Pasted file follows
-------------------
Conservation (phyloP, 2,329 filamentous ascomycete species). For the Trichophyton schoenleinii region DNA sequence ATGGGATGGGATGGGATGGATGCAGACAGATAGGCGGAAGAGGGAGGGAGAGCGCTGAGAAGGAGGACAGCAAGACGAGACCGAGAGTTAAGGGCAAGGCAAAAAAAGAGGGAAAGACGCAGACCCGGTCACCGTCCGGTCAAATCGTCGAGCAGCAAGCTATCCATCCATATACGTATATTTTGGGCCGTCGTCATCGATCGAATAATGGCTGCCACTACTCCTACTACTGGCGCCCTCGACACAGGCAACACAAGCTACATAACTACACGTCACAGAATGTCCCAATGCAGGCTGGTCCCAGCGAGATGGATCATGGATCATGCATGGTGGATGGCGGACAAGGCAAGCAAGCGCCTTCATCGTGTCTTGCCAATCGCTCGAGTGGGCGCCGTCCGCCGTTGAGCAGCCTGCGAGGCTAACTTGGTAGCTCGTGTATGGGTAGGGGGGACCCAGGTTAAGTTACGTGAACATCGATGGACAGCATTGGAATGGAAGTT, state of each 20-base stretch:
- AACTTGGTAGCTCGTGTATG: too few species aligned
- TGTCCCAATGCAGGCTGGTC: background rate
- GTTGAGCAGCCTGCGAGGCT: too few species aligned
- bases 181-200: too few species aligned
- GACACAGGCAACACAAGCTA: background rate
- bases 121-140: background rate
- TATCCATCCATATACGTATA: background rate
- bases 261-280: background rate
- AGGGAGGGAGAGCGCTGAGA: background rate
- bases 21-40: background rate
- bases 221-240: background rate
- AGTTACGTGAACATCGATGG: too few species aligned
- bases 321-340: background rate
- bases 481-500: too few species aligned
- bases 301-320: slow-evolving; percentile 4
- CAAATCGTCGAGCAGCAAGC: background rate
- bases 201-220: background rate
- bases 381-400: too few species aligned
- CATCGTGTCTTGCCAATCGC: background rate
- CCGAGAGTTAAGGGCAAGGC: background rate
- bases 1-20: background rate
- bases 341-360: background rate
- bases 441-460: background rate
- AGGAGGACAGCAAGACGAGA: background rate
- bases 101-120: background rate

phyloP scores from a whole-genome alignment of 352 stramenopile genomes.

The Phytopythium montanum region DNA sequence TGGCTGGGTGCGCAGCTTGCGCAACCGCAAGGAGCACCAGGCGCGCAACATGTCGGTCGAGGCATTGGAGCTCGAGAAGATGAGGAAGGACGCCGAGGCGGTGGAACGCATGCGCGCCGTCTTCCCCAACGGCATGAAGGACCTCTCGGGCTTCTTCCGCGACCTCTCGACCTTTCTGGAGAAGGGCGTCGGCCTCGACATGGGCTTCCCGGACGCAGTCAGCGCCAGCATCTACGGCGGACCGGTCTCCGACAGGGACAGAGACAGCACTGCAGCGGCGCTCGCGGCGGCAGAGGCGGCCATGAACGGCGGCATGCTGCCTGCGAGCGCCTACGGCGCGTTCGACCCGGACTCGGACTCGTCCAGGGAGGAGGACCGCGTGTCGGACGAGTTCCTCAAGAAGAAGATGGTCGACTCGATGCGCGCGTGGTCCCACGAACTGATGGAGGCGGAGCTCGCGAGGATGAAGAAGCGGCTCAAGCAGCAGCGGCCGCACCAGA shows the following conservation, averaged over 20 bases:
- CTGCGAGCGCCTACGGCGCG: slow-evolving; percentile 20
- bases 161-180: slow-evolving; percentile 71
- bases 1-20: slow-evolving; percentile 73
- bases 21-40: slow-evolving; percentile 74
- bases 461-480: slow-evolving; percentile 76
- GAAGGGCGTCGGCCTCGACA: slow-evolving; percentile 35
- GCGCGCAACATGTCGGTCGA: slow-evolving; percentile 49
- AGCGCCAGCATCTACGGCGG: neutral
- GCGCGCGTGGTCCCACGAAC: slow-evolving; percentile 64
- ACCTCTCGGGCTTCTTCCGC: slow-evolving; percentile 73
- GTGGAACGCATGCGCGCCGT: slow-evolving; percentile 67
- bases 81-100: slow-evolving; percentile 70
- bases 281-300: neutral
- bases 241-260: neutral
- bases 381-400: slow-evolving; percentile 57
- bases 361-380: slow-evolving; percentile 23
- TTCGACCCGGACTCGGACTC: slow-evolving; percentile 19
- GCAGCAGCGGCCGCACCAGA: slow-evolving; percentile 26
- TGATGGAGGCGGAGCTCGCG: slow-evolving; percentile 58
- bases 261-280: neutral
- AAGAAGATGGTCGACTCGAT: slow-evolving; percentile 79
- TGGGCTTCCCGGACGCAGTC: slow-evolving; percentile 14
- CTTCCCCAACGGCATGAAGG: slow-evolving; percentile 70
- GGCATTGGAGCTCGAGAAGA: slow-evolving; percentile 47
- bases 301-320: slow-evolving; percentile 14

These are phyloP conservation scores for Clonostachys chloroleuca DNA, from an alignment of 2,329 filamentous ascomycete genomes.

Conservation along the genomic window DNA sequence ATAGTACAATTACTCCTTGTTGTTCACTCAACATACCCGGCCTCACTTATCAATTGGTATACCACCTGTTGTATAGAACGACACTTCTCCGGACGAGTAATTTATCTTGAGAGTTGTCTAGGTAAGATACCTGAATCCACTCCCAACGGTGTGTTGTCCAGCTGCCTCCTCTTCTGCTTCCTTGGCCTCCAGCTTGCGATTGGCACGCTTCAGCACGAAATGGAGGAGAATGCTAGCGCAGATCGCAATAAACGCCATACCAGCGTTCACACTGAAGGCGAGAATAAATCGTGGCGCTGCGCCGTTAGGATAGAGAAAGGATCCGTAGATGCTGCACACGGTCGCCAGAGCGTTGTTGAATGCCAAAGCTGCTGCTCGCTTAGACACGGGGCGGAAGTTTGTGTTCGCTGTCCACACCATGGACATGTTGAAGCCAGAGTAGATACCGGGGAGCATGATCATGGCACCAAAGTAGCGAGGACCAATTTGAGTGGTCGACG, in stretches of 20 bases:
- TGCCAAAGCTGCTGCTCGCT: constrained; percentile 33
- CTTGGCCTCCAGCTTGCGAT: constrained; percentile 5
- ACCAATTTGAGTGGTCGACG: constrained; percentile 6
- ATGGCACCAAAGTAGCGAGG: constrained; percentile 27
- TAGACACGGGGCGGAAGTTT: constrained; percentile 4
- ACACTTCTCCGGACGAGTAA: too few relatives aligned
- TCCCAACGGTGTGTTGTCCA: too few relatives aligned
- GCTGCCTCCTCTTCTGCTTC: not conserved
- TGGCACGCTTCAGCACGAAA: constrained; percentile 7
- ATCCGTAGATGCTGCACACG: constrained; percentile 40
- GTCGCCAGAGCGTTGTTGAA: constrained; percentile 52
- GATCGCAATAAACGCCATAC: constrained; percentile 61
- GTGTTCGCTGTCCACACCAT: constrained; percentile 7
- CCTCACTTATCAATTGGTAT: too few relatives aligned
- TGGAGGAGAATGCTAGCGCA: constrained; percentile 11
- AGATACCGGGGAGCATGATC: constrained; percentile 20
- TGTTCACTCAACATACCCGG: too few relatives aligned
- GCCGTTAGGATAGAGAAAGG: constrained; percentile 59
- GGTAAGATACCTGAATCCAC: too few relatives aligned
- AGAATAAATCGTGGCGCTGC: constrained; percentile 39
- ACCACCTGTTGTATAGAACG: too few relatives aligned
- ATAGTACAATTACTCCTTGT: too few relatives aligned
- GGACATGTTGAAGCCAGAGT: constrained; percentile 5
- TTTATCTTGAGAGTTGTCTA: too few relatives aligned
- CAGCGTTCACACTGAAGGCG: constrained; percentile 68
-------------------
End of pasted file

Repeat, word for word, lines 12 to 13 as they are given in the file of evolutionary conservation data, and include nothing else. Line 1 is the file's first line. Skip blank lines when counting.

- bases 221-240: background rate
- AGTTACGTGAACATCGATGG: too few species aligned